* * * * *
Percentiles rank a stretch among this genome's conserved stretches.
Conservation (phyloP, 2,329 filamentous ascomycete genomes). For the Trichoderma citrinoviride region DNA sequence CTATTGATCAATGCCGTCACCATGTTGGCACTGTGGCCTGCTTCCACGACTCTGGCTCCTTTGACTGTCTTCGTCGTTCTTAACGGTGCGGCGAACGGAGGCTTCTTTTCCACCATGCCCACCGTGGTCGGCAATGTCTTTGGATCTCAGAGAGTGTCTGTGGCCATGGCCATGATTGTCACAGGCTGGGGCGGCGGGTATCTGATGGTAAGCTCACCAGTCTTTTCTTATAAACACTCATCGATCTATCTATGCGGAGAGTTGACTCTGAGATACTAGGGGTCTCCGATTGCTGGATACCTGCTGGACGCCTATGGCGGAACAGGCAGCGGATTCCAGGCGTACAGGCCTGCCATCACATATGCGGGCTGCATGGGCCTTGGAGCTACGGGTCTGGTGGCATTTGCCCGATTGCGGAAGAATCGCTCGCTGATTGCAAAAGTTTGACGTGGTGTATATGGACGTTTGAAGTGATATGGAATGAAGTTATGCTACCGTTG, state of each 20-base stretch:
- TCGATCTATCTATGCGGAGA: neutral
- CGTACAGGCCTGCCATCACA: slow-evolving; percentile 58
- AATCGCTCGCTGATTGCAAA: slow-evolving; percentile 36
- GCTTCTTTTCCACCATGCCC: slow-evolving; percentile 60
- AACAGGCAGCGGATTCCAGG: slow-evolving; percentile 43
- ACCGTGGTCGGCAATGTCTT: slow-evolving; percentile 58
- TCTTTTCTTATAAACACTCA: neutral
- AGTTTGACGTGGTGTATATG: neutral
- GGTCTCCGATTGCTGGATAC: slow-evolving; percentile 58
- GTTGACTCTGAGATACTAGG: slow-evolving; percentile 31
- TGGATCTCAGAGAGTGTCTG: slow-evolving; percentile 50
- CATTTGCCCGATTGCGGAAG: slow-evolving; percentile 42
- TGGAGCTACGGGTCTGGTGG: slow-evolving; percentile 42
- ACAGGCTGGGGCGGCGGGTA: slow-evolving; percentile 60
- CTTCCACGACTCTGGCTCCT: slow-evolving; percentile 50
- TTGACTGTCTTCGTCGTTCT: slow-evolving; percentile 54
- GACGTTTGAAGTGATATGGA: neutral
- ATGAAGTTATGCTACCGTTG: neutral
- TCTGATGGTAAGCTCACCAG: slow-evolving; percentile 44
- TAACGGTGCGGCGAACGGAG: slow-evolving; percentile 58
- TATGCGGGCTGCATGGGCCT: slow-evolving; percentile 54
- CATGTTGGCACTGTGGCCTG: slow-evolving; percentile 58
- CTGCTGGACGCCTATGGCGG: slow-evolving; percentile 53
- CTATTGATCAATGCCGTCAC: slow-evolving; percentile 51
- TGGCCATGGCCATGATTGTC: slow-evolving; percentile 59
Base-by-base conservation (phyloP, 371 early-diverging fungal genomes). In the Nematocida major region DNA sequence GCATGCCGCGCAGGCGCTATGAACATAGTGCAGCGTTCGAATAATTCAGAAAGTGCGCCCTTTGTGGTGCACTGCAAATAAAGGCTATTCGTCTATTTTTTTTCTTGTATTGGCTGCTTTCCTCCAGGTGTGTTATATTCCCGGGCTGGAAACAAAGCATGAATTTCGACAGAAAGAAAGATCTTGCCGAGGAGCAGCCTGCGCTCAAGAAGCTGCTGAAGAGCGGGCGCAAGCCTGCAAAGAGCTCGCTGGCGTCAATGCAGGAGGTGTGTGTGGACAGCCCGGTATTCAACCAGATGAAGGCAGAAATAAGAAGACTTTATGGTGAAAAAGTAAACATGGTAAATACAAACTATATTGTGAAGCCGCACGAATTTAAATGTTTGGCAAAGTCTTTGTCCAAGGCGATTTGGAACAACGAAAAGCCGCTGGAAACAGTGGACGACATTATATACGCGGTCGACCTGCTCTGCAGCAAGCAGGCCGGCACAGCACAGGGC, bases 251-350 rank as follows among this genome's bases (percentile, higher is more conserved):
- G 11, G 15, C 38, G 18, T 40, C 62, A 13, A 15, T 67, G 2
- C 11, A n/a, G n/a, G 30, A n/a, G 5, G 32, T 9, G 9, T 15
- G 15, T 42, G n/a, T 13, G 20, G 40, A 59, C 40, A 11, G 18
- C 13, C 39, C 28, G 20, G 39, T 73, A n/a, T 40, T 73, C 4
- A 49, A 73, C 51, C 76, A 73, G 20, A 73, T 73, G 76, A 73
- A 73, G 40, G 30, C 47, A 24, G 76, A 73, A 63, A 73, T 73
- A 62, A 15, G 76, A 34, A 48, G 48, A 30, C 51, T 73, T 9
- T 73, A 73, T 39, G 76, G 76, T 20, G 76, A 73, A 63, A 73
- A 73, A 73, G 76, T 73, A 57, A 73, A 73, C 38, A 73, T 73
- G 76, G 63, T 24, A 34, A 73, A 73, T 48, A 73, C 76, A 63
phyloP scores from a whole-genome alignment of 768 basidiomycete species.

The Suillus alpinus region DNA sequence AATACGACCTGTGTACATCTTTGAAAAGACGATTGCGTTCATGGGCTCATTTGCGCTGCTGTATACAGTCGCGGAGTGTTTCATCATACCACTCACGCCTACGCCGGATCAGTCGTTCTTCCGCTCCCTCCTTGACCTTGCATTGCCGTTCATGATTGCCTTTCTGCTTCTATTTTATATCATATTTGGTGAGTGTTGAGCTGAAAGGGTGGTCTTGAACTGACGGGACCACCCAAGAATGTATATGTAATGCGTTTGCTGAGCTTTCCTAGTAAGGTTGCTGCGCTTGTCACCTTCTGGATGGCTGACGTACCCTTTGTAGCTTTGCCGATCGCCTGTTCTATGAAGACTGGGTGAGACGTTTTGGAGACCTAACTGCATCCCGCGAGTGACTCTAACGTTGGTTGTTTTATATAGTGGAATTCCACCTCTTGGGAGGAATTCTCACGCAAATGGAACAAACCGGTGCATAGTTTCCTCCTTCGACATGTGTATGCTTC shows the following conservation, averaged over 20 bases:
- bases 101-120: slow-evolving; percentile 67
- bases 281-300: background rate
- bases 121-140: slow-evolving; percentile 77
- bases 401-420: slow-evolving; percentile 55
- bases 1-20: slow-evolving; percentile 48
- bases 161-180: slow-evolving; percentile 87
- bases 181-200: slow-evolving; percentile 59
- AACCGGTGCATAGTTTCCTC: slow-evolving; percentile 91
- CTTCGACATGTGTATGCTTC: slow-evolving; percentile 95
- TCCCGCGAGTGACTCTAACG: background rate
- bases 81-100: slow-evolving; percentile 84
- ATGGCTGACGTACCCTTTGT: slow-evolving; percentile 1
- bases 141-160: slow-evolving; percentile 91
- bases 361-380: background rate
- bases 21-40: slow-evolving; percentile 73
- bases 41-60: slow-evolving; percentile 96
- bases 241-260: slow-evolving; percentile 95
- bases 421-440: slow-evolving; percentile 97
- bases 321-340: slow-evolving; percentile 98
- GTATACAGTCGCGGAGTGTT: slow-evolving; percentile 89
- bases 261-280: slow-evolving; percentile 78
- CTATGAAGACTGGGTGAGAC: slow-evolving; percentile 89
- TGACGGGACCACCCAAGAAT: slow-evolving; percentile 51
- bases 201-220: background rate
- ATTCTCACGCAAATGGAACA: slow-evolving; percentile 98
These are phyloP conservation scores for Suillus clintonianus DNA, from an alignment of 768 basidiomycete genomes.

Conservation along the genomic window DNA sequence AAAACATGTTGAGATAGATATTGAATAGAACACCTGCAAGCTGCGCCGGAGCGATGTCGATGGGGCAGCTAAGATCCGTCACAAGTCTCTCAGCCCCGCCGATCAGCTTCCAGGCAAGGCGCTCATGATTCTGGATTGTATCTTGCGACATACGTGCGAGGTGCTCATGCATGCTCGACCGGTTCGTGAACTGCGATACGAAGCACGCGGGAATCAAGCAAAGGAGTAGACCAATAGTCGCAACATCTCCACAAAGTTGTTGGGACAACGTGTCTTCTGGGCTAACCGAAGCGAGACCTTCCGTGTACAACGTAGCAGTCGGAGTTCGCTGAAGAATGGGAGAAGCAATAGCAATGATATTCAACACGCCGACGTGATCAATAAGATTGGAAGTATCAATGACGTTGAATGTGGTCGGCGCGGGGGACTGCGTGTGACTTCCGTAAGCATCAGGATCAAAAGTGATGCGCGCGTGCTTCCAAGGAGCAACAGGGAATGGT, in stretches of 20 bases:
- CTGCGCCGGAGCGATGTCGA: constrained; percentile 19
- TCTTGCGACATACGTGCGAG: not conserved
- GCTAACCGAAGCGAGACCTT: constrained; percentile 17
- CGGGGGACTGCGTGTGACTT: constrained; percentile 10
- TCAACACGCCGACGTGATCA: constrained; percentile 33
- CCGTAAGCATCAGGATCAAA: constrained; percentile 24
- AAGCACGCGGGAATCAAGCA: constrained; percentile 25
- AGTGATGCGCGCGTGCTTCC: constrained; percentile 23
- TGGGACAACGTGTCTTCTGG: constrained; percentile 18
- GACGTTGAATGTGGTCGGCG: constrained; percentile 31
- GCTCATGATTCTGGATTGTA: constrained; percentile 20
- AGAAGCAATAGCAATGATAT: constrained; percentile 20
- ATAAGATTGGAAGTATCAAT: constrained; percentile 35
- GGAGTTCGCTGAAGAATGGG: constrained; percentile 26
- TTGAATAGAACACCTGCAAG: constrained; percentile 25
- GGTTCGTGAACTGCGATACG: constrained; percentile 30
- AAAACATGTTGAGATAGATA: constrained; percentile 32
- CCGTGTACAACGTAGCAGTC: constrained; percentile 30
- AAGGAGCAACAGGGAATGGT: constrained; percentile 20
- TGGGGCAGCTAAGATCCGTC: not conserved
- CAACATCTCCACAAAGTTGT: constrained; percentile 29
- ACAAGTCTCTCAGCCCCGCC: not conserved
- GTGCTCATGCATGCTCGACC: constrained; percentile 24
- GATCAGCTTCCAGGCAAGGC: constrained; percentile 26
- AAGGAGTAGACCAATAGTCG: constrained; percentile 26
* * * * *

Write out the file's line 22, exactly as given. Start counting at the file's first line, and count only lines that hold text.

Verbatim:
- TAACGGTGCGGCGAACGGAG: slow-evolving; percentile 58